Her successfully asserts an unconventional concept of human-machine interaction that human being can be emotionally involved to machine as Theodor truly enjoys his time with Samantha despite being the fact that Samantha is a software. Theodore’s character writing letters on behalf of other people which are really heart-warming also take the emotion of love to a hyper real space as they are composed primarily by machines which have no emotion.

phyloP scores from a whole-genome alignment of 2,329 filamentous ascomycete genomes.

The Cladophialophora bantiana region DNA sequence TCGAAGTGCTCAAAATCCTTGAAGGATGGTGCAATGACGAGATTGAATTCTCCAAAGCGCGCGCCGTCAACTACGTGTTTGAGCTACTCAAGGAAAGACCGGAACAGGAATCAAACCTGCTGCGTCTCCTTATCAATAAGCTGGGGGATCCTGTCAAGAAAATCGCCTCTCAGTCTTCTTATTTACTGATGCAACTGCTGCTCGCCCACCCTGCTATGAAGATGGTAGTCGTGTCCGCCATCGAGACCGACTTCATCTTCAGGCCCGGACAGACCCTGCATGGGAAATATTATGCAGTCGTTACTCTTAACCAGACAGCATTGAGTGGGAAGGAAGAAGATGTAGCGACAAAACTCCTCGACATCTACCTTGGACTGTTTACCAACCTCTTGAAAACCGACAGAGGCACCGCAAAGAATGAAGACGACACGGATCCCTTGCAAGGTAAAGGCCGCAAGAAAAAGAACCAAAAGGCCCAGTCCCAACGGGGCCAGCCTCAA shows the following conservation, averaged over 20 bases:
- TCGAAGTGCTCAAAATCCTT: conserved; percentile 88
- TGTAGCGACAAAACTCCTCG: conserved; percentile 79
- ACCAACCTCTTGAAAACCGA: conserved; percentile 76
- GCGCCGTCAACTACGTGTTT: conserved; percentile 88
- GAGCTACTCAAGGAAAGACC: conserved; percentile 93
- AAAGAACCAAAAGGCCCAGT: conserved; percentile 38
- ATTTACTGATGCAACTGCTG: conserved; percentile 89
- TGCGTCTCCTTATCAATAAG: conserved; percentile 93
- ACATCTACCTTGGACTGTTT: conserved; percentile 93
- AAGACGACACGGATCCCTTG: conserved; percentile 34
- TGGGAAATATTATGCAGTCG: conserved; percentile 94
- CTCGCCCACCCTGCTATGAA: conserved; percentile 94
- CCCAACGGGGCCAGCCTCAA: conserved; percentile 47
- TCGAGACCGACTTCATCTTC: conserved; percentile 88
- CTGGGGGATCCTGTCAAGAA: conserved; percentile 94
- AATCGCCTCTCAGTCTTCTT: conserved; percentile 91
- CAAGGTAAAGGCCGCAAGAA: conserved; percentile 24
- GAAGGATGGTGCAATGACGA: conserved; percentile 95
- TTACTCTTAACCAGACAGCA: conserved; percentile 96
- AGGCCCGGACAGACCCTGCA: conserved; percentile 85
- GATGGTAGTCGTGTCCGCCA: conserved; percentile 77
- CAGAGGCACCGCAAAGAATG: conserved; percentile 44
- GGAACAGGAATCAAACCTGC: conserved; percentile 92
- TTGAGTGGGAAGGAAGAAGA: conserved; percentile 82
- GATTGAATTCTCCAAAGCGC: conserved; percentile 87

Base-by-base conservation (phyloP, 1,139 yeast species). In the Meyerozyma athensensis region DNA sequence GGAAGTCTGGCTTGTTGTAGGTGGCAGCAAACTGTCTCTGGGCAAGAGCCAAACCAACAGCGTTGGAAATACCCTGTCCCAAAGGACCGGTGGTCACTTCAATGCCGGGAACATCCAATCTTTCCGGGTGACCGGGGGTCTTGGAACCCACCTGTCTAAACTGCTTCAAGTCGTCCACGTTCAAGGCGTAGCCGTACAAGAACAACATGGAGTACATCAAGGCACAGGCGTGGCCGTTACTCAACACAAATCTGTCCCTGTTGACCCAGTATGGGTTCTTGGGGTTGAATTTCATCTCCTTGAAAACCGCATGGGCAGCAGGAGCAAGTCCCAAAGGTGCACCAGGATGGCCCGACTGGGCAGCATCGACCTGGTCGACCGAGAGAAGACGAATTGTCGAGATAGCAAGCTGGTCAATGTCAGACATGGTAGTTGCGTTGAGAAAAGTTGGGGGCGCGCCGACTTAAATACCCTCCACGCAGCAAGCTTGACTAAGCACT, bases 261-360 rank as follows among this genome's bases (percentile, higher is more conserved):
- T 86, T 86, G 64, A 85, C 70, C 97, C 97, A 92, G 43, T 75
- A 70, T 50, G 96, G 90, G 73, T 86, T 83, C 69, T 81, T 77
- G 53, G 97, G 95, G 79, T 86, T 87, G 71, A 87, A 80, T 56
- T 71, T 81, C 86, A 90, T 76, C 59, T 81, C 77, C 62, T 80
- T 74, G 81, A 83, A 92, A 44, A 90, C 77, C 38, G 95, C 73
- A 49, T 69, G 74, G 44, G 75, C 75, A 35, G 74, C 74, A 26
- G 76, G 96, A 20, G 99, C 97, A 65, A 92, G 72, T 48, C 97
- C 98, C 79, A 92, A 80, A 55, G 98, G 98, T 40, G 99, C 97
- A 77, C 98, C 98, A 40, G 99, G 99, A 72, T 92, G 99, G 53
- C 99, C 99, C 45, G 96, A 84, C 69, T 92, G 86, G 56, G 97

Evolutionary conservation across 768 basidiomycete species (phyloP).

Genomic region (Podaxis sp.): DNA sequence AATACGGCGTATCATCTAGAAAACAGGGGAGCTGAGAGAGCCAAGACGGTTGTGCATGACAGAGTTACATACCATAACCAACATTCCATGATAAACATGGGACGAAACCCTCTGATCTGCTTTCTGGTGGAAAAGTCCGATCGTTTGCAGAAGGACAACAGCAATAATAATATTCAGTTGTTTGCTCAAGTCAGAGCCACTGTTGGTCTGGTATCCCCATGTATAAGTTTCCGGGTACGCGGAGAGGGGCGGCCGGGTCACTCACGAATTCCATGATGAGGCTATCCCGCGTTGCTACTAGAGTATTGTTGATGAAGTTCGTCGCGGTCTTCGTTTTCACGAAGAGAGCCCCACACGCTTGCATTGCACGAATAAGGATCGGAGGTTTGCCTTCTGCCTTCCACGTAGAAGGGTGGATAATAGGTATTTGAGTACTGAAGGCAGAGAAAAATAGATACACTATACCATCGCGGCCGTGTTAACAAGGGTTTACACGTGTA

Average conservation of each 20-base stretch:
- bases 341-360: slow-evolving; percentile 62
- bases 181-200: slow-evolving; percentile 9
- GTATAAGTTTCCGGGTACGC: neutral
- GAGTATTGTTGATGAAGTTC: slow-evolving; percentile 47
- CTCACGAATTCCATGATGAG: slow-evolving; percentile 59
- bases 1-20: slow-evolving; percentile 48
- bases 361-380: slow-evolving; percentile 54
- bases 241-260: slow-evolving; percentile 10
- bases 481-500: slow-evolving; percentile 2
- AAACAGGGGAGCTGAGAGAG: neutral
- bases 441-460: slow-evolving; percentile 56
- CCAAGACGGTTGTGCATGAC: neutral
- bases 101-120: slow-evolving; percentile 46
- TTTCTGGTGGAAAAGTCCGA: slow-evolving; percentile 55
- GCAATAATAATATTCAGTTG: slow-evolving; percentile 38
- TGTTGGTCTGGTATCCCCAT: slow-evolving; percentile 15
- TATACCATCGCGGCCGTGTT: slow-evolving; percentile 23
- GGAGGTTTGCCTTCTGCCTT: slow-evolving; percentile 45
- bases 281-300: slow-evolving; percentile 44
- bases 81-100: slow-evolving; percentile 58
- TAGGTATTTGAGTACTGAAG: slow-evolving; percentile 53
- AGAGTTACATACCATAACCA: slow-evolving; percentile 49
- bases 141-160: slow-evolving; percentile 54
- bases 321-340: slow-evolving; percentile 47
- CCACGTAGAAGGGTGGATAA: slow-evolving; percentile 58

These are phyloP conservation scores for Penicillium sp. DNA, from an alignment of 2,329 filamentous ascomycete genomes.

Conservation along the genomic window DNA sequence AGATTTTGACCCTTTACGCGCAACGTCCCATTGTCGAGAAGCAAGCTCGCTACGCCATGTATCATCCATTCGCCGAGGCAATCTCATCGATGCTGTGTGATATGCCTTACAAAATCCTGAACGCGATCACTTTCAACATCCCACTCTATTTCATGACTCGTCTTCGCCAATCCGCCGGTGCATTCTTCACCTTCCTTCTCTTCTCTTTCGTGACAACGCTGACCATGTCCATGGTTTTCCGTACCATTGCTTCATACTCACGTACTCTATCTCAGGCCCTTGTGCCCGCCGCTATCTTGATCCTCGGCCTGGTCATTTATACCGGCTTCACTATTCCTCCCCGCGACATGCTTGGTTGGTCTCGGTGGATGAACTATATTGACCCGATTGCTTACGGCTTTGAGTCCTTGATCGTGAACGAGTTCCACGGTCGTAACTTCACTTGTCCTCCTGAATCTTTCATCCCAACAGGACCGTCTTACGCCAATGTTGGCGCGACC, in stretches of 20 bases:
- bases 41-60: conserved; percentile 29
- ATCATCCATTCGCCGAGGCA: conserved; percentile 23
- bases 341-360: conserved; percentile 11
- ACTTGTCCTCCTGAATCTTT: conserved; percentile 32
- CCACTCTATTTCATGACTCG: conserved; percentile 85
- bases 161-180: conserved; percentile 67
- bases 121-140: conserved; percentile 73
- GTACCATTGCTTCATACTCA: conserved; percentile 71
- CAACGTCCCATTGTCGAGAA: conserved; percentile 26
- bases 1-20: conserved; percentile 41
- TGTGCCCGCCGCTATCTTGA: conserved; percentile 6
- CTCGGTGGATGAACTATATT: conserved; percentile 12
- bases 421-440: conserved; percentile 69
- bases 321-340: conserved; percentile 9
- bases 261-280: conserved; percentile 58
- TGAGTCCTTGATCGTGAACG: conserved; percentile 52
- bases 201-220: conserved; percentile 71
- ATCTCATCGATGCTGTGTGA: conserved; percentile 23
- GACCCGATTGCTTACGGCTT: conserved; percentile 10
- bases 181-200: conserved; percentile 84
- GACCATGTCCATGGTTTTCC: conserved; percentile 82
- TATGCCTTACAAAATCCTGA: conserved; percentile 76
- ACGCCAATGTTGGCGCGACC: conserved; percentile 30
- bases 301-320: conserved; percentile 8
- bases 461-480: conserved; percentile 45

Similar to Life of Pi by Yann Martel, Her is the story of the impossibility of deciding between two or more competing interpretations. In Life of Pi the reader is perplexed to decide which one is the actual story; the protagonist of the text Piscine Molitor Patel or Pi Patel survived 227 days in a lifeboat with animals or without animals? Similarly, Her puzzles the viewers with Theodor’s emotional attachment to Samantha; is this because he wants to get a companion without responsibilities or ultimately wanted to have a relationship with his colleague and friend Amy by uplifting her sympathy for Theodor as he being a loner after Samantha left. Nevertheless, the film celebrates the multiplicity utterly which helps it to become a postmodern film.